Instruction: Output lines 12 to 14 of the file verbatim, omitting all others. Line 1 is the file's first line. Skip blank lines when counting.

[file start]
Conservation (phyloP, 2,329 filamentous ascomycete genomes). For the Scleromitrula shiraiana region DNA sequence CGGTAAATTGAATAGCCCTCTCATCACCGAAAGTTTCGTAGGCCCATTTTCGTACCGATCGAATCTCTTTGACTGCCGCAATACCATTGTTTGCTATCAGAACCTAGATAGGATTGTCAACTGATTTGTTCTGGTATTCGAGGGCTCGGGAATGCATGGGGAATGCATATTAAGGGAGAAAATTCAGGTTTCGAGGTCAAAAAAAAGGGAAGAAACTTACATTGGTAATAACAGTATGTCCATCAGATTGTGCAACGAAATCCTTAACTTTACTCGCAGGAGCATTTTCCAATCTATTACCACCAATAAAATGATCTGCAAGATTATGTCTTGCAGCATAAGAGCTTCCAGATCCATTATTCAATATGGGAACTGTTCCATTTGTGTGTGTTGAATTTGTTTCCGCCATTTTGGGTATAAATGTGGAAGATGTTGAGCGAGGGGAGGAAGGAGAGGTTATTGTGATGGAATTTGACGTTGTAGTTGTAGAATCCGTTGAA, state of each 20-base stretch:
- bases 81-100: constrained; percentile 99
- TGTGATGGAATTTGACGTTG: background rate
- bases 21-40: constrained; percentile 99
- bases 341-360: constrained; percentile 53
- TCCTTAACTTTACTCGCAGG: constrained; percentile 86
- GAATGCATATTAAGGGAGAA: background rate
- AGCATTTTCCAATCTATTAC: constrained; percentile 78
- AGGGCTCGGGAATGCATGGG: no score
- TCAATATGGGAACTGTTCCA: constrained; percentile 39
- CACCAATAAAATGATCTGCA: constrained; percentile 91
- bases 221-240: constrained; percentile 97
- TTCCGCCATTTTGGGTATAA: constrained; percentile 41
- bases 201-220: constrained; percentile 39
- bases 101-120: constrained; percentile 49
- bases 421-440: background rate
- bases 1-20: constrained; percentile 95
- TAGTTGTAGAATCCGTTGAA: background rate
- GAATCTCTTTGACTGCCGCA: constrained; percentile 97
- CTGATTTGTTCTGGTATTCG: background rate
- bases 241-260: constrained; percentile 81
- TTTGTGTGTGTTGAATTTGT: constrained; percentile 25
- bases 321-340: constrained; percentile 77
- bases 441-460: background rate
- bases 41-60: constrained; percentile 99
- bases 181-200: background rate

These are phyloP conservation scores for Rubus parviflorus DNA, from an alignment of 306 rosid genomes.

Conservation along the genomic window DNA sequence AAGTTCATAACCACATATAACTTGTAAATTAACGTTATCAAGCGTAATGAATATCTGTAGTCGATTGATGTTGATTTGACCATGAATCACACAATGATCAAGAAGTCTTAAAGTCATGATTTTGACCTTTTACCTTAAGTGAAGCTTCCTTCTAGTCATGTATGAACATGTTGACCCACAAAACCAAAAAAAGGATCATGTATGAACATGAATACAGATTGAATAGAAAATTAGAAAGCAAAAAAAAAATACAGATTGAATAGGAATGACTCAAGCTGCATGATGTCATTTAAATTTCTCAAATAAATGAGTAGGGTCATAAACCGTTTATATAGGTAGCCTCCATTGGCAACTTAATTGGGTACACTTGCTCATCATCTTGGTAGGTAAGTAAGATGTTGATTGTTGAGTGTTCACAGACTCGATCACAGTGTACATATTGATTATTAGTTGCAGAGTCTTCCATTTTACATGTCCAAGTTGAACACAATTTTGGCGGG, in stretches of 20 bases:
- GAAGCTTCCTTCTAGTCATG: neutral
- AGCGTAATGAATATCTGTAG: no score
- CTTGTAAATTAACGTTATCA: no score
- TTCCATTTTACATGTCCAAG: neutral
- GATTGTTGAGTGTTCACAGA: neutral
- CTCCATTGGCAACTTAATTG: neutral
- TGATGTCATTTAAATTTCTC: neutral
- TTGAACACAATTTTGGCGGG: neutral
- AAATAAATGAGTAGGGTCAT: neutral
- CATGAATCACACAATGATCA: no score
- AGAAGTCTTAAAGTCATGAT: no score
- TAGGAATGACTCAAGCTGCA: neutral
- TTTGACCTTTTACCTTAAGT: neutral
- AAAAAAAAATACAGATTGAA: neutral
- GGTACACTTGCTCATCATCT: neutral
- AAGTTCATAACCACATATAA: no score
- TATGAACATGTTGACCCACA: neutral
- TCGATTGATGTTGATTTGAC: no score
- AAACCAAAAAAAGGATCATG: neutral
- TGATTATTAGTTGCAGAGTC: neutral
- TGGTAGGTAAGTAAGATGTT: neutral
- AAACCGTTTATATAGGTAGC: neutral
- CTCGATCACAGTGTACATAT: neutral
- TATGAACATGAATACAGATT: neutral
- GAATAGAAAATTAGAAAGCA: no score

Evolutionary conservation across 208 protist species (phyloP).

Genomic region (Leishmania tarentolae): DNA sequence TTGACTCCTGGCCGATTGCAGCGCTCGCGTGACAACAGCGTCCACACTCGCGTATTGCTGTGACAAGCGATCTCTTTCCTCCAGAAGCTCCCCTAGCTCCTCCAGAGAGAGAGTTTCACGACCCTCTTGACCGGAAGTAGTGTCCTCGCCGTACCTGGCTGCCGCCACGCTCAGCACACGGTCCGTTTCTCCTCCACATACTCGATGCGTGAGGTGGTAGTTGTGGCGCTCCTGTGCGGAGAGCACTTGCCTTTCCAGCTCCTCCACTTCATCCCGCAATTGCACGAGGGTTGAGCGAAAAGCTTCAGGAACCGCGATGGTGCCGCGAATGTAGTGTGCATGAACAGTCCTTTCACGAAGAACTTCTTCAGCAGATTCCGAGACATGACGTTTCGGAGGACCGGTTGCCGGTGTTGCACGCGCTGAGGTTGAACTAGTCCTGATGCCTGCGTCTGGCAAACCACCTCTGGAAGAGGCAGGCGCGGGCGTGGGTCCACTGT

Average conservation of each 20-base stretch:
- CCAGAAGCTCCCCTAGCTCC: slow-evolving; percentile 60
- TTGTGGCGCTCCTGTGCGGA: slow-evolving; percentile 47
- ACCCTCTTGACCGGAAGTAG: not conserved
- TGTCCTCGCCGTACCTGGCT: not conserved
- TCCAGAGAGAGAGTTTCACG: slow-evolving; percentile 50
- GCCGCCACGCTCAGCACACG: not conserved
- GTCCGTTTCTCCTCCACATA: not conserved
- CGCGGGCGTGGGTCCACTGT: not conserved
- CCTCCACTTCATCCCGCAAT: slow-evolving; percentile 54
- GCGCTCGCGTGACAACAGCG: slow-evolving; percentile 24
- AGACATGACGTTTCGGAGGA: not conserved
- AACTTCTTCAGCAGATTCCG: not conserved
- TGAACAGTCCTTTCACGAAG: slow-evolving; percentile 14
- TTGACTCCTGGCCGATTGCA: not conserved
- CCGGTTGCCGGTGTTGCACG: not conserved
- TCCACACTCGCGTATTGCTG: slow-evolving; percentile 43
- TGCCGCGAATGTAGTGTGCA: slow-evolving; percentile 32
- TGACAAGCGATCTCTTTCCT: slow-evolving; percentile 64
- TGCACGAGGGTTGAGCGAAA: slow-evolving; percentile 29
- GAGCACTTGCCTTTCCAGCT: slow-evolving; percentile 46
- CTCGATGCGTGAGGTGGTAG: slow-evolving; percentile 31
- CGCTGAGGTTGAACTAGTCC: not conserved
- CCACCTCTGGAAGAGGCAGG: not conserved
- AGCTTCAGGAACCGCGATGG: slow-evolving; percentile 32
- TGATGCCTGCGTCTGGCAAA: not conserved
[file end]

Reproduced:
- bases 221-240: constrained; percentile 97
- TTCCGCCATTTTGGGTATAA: constrained; percentile 41
- bases 201-220: constrained; percentile 39